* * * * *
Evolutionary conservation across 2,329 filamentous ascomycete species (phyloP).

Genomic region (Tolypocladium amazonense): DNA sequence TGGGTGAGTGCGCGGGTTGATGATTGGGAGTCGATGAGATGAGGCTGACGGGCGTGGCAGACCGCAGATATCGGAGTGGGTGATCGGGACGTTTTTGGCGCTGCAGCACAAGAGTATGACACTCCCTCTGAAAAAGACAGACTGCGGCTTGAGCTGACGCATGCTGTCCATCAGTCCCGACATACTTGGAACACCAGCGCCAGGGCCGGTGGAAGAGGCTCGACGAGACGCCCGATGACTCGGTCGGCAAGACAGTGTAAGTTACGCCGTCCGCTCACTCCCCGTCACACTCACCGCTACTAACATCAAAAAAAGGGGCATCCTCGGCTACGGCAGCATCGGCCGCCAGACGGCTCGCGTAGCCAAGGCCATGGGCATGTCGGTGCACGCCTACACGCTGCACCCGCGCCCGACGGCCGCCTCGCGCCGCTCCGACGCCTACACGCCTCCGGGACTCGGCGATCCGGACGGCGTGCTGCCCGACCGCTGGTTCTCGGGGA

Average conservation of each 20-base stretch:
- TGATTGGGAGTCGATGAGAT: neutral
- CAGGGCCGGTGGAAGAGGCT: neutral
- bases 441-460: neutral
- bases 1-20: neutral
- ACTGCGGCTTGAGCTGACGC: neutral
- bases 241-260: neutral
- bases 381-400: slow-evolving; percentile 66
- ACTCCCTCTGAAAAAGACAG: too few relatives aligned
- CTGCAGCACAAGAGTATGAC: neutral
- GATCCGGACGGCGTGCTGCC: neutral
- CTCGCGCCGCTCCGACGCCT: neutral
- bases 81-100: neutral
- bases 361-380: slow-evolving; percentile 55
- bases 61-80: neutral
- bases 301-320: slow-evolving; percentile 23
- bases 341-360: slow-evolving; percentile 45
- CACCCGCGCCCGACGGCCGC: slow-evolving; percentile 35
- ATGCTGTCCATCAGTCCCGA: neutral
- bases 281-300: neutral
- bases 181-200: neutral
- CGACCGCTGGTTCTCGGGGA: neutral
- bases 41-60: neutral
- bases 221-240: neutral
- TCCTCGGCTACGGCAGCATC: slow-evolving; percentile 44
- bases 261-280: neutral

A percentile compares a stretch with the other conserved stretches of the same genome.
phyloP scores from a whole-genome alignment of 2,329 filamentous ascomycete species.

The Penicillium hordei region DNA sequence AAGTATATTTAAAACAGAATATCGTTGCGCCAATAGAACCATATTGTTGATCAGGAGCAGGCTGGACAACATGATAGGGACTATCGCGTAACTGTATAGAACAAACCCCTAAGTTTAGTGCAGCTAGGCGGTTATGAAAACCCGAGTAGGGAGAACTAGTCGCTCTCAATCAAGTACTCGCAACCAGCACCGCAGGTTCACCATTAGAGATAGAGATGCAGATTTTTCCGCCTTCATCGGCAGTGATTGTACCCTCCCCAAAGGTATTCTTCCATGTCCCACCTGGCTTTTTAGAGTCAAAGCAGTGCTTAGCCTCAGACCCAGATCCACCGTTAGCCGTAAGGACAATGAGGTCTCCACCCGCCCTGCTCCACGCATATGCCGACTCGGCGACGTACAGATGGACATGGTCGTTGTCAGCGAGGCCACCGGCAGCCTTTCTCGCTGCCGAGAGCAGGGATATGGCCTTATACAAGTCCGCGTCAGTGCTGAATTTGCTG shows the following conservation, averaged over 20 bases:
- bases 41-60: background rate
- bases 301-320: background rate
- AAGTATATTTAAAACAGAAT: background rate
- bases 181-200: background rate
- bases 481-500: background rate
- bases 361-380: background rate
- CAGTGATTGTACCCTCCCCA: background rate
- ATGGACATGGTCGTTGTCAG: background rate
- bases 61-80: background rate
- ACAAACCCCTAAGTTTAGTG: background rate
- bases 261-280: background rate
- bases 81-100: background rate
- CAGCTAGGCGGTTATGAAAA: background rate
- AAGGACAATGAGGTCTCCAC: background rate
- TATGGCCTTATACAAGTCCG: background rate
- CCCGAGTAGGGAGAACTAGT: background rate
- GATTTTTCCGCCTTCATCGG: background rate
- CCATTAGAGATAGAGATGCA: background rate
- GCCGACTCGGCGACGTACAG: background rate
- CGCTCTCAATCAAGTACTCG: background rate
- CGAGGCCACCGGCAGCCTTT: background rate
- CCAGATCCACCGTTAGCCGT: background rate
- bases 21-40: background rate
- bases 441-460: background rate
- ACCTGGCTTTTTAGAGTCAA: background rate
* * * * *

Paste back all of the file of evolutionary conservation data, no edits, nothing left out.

Evolutionary conservation across 2,329 filamentous ascomycete species (phyloP).

Genomic region (Tolypocladium amazonense): DNA sequence TGGGTGAGTGCGCGGGTTGATGATTGGGAGTCGATGAGATGAGGCTGACGGGCGTGGCAGACCGCAGATATCGGAGTGGGTGATCGGGACGTTTTTGGCGCTGCAGCACAAGAGTATGACACTCCCTCTGAAAAAGACAGACTGCGGCTTGAGCTGACGCATGCTGTCCATCAGTCCCGACATACTTGGAACACCAGCGCCAGGGCCGGTGGAAGAGGCTCGACGAGACGCCCGATGACTCGGTCGGCAAGACAGTGTAAGTTACGCCGTCCGCTCACTCCCCGTCACACTCACCGCTACTAACATCAAAAAAAGGGGCATCCTCGGCTACGGCAGCATCGGCCGCCAGACGGCTCGCGTAGCCAAGGCCATGGGCATGTCGGTGCACGCCTACACGCTGCACCCGCGCCCGACGGCCGCCTCGCGCCGCTCCGACGCCTACACGCCTCCGGGACTCGGCGATCCGGACGGCGTGCTGCCCGACCGCTGGTTCTCGGGGA

Average conservation of each 20-base stretch:
- TGATTGGGAGTCGATGAGAT: neutral
- CAGGGCCGGTGGAAGAGGCT: neutral
- bases 441-460: neutral
- bases 1-20: neutral
- ACTGCGGCTTGAGCTGACGC: neutral
- bases 241-260: neutral
- bases 381-400: slow-evolving; percentile 66
- ACTCCCTCTGAAAAAGACAG: too few relatives aligned
- CTGCAGCACAAGAGTATGAC: neutral
- GATCCGGACGGCGTGCTGCC: neutral
- CTCGCGCCGCTCCGACGCCT: neutral
- bases 81-100: neutral
- bases 361-380: slow-evolving; percentile 55
- bases 61-80: neutral
- bases 301-320: slow-evolving; percentile 23
- bases 341-360: slow-evolving; percentile 45
- CACCCGCGCCCGACGGCCGC: slow-evolving; percentile 35
- ATGCTGTCCATCAGTCCCGA: neutral
- bases 281-300: neutral
- bases 181-200: neutral
- CGACCGCTGGTTCTCGGGGA: neutral
- bases 41-60: neutral
- bases 221-240: neutral
- TCCTCGGCTACGGCAGCATC: slow-evolving; percentile 44
- bases 261-280: neutral

A percentile compares a stretch with the other conserved stretches of the same genome.
phyloP scores from a whole-genome alignment of 2,329 filamentous ascomycete species.

The Penicillium hordei region DNA sequence AAGTATATTTAAAACAGAATATCGTTGCGCCAATAGAACCATATTGTTGATCAGGAGCAGGCTGGACAACATGATAGGGACTATCGCGTAACTGTATAGAACAAACCCCTAAGTTTAGTGCAGCTAGGCGGTTATGAAAACCCGAGTAGGGAGAACTAGTCGCTCTCAATCAAGTACTCGCAACCAGCACCGCAGGTTCACCATTAGAGATAGAGATGCAGATTTTTCCGCCTTCATCGGCAGTGATTGTACCCTCCCCAAAGGTATTCTTCCATGTCCCACCTGGCTTTTTAGAGTCAAAGCAGTGCTTAGCCTCAGACCCAGATCCACCGTTAGCCGTAAGGACAATGAGGTCTCCACCCGCCCTGCTCCACGCATATGCCGACTCGGCGACGTACAGATGGACATGGTCGTTGTCAGCGAGGCCACCGGCAGCCTTTCTCGCTGCCGAGAGCAGGGATATGGCCTTATACAAGTCCGCGTCAGTGCTGAATTTGCTG shows the following conservation, averaged over 20 bases:
- bases 41-60: background rate
- bases 301-320: background rate
- AAGTATATTTAAAACAGAAT: background rate
- bases 181-200: background rate
- bases 481-500: background rate
- bases 361-380: background rate
- CAGTGATTGTACCCTCCCCA: background rate
- ATGGACATGGTCGTTGTCAG: background rate
- bases 61-80: background rate
- ACAAACCCCTAAGTTTAGTG: background rate
- bases 261-280: background rate
- bases 81-100: background rate
- CAGCTAGGCGGTTATGAAAA: background rate
- AAGGACAATGAGGTCTCCAC: background rate
- TATGGCCTTATACAAGTCCG: background rate
- CCCGAGTAGGGAGAACTAGT: background rate
- GATTTTTCCGCCTTCATCGG: background rate
- CCATTAGAGATAGAGATGCA: background rate
- GCCGACTCGGCGACGTACAG: background rate
- CGCTCTCAATCAAGTACTCG: background rate
- CGAGGCCACCGGCAGCCTTT: background rate
- CCAGATCCACCGTTAGCCGT: background rate
- bases 21-40: background rate
- bases 441-460: background rate
- ACCTGGCTTTTTAGAGTCAA: background rate